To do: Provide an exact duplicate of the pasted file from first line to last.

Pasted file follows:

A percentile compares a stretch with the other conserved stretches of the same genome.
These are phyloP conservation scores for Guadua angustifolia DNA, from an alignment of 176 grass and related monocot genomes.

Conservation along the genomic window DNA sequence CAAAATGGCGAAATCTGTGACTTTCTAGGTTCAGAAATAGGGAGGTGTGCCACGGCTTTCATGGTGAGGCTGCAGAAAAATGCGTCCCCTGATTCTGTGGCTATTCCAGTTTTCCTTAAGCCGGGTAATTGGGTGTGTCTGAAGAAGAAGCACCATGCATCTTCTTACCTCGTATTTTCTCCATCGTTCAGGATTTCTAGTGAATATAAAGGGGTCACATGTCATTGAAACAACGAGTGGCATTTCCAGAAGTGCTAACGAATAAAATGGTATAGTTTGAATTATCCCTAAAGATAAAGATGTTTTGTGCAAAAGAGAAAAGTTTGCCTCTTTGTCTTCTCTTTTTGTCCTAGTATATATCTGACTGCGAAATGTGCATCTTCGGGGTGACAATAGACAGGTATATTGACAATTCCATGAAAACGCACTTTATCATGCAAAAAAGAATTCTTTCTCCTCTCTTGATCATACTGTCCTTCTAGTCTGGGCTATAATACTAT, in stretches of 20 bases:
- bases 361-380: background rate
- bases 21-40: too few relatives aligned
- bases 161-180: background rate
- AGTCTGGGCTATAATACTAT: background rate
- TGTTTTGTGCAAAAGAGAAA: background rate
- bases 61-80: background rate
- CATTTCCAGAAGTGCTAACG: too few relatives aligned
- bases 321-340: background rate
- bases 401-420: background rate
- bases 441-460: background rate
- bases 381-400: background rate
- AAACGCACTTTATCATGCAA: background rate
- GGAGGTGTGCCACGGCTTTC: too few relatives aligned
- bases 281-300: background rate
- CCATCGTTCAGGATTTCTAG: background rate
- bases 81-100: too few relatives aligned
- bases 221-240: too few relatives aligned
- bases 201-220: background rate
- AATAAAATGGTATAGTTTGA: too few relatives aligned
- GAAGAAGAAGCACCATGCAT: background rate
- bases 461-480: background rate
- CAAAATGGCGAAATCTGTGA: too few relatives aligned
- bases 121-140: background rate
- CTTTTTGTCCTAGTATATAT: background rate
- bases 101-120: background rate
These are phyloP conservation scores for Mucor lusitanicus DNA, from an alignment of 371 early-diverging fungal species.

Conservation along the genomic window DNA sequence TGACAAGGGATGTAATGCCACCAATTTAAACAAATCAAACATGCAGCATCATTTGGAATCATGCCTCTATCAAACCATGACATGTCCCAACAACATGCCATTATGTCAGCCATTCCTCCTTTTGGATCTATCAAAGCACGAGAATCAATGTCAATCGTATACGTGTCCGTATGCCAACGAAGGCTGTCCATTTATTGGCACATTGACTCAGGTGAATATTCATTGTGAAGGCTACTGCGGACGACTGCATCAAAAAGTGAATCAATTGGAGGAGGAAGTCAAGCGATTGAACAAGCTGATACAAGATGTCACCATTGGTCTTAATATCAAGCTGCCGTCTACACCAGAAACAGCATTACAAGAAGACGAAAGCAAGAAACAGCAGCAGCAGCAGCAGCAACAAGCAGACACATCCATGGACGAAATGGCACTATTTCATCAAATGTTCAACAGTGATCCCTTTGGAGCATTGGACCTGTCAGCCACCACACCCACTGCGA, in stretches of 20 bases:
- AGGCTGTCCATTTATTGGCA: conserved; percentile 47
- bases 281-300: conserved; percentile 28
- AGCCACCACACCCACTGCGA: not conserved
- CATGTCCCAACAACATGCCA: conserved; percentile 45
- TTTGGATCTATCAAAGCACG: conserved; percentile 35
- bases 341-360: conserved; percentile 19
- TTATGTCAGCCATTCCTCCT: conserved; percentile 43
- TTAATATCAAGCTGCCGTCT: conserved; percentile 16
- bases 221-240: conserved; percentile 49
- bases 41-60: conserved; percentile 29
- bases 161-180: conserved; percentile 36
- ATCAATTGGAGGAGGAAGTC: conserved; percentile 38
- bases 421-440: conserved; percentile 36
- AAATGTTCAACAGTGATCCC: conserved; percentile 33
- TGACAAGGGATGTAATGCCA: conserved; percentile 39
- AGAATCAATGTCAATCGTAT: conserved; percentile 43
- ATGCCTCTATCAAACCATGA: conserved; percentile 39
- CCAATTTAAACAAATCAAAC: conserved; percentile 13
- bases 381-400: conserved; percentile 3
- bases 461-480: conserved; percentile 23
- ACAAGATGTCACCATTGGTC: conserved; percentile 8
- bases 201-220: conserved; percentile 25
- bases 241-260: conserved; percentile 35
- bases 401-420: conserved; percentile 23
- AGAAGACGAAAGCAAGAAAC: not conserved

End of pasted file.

A percentile compares a stretch with the other conserved stretches of the same genome.
These are phyloP conservation scores for Guadua angustifolia DNA, from an alignment of 176 grass and related monocot genomes.

Conservation along the genomic window DNA sequence CAAAATGGCGAAATCTGTGACTTTCTAGGTTCAGAAATAGGGAGGTGTGCCACGGCTTTCATGGTGAGGCTGCAGAAAAATGCGTCCCCTGATTCTGTGGCTATTCCAGTTTTCCTTAAGCCGGGTAATTGGGTGTGTCTGAAGAAGAAGCACCATGCATCTTCTTACCTCGTATTTTCTCCATCGTTCAGGATTTCTAGTGAATATAAAGGGGTCACATGTCATTGAAACAACGAGTGGCATTTCCAGAAGTGCTAACGAATAAAATGGTATAGTTTGAATTATCCCTAAAGATAAAGATGTTTTGTGCAAAAGAGAAAAGTTTGCCTCTTTGTCTTCTCTTTTTGTCCTAGTATATATCTGACTGCGAAATGTGCATCTTCGGGGTGACAATAGACAGGTATATTGACAATTCCATGAAAACGCACTTTATCATGCAAAAAAGAATTCTTTCTCCTCTCTTGATCATACTGTCCTTCTAGTCTGGGCTATAATACTAT, in stretches of 20 bases:
- bases 361-380: background rate
- bases 21-40: too few relatives aligned
- bases 161-180: background rate
- AGTCTGGGCTATAATACTAT: background rate
- TGTTTTGTGCAAAAGAGAAA: background rate
- bases 61-80: background rate
- CATTTCCAGAAGTGCTAACG: too few relatives aligned
- bases 321-340: background rate
- bases 401-420: background rate
- bases 441-460: background rate
- bases 381-400: background rate
- AAACGCACTTTATCATGCAA: background rate
- GGAGGTGTGCCACGGCTTTC: too few relatives aligned
- bases 281-300: background rate
- CCATCGTTCAGGATTTCTAG: background rate
- bases 81-100: too few relatives aligned
- bases 221-240: too few relatives aligned
- bases 201-220: background rate
- AATAAAATGGTATAGTTTGA: too few relatives aligned
- GAAGAAGAAGCACCATGCAT: background rate
- bases 461-480: background rate
- CAAAATGGCGAAATCTGTGA: too few relatives aligned
- bases 121-140: background rate
- CTTTTTGTCCTAGTATATAT: background rate
- bases 101-120: background rate
These are phyloP conservation scores for Mucor lusitanicus DNA, from an alignment of 371 early-diverging fungal species.

Conservation along the genomic window DNA sequence TGACAAGGGATGTAATGCCACCAATTTAAACAAATCAAACATGCAGCATCATTTGGAATCATGCCTCTATCAAACCATGACATGTCCCAACAACATGCCATTATGTCAGCCATTCCTCCTTTTGGATCTATCAAAGCACGAGAATCAATGTCAATCGTATACGTGTCCGTATGCCAACGAAGGCTGTCCATTTATTGGCACATTGACTCAGGTGAATATTCATTGTGAAGGCTACTGCGGACGACTGCATCAAAAAGTGAATCAATTGGAGGAGGAAGTCAAGCGATTGAACAAGCTGATACAAGATGTCACCATTGGTCTTAATATCAAGCTGCCGTCTACACCAGAAACAGCATTACAAGAAGACGAAAGCAAGAAACAGCAGCAGCAGCAGCAGCAACAAGCAGACACATCCATGGACGAAATGGCACTATTTCATCAAATGTTCAACAGTGATCCCTTTGGAGCATTGGACCTGTCAGCCACCACACCCACTGCGA, in stretches of 20 bases:
- AGGCTGTCCATTTATTGGCA: conserved; percentile 47
- bases 281-300: conserved; percentile 28
- AGCCACCACACCCACTGCGA: not conserved
- CATGTCCCAACAACATGCCA: conserved; percentile 45
- TTTGGATCTATCAAAGCACG: conserved; percentile 35
- bases 341-360: conserved; percentile 19
- TTATGTCAGCCATTCCTCCT: conserved; percentile 43
- TTAATATCAAGCTGCCGTCT: conserved; percentile 16
- bases 221-240: conserved; percentile 49
- bases 41-60: conserved; percentile 29
- bases 161-180: conserved; percentile 36
- ATCAATTGGAGGAGGAAGTC: conserved; percentile 38
- bases 421-440: conserved; percentile 36
- AAATGTTCAACAGTGATCCC: conserved; percentile 33
- TGACAAGGGATGTAATGCCA: conserved; percentile 39
- AGAATCAATGTCAATCGTAT: conserved; percentile 43
- ATGCCTCTATCAAACCATGA: conserved; percentile 39
- CCAATTTAAACAAATCAAAC: conserved; percentile 13
- bases 381-400: conserved; percentile 3
- bases 461-480: conserved; percentile 23
- ACAAGATGTCACCATTGGTC: conserved; percentile 8
- bases 201-220: conserved; percentile 25
- bases 241-260: conserved; percentile 35
- bases 401-420: conserved; percentile 23
- AGAAGACGAAAGCAAGAAAC: not conserved